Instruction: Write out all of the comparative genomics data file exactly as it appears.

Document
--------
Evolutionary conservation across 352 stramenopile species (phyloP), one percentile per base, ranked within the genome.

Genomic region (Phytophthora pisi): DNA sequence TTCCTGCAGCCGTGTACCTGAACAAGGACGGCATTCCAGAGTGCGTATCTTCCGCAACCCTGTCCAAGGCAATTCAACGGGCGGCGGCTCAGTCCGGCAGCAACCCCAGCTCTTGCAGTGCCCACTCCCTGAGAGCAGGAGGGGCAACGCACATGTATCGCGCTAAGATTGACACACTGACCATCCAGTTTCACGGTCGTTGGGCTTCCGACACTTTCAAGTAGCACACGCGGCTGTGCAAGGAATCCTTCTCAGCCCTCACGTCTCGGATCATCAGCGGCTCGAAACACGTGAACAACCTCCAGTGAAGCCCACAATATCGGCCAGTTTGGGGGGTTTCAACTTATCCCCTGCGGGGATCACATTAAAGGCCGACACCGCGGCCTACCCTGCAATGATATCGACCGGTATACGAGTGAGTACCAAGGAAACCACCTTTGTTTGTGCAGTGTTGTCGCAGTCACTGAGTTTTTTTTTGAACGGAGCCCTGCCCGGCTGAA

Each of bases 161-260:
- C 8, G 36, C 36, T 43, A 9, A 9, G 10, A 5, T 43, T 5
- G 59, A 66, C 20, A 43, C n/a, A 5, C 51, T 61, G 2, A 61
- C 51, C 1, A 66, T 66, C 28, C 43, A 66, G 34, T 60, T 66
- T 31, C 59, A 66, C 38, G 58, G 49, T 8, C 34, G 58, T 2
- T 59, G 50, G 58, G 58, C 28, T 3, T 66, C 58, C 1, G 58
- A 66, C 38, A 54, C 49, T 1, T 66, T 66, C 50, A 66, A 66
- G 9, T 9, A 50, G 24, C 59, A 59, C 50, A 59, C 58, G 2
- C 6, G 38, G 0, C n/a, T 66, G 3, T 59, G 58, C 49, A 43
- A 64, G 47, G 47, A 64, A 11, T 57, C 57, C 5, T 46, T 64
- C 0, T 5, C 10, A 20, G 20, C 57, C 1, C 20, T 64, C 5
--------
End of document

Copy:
Evolutionary conservation across 352 stramenopile species (phyloP), one percentile per base, ranked within the genome.

Genomic region (Phytophthora pisi): DNA sequence TTCCTGCAGCCGTGTACCTGAACAAGGACGGCATTCCAGAGTGCGTATCTTCCGCAACCCTGTCCAAGGCAATTCAACGGGCGGCGGCTCAGTCCGGCAGCAACCCCAGCTCTTGCAGTGCCCACTCCCTGAGAGCAGGAGGGGCAACGCACATGTATCGCGCTAAGATTGACACACTGACCATCCAGTTTCACGGTCGTTGGGCTTCCGACACTTTCAAGTAGCACACGCGGCTGTGCAAGGAATCCTTCTCAGCCCTCACGTCTCGGATCATCAGCGGCTCGAAACACGTGAACAACCTCCAGTGAAGCCCACAATATCGGCCAGTTTGGGGGGTTTCAACTTATCCCCTGCGGGGATCACATTAAAGGCCGACACCGCGGCCTACCCTGCAATGATATCGACCGGTATACGAGTGAGTACCAAGGAAACCACCTTTGTTTGTGCAGTGTTGTCGCAGTCACTGAGTTTTTTTTTGAACGGAGCCCTGCCCGGCTGAA

Each of bases 161-260:
- C 8, G 36, C 36, T 43, A 9, A 9, G 10, A 5, T 43, T 5
- G 59, A 66, C 20, A 43, C n/a, A 5, C 51, T 61, G 2, A 61
- C 51, C 1, A 66, T 66, C 28, C 43, A 66, G 34, T 60, T 66
- T 31, C 59, A 66, C 38, G 58, G 49, T 8, C 34, G 58, T 2
- T 59, G 50, G 58, G 58, C 28, T 3, T 66, C 58, C 1, G 58
- A 66, C 38, A 54, C 49, T 1, T 66, T 66, C 50, A 66, A 66
- G 9, T 9, A 50, G 24, C 59, A 59, C 50, A 59, C 58, G 2
- C 6, G 38, G 0, C n/a, T 66, G 3, T 59, G 58, C 49, A 43
- A 64, G 47, G 47, A 64, A 11, T 57, C 57, C 5, T 46, T 64
- C 0, T 5, C 10, A 20, G 20, C 57, C 1, C 20, T 64, C 5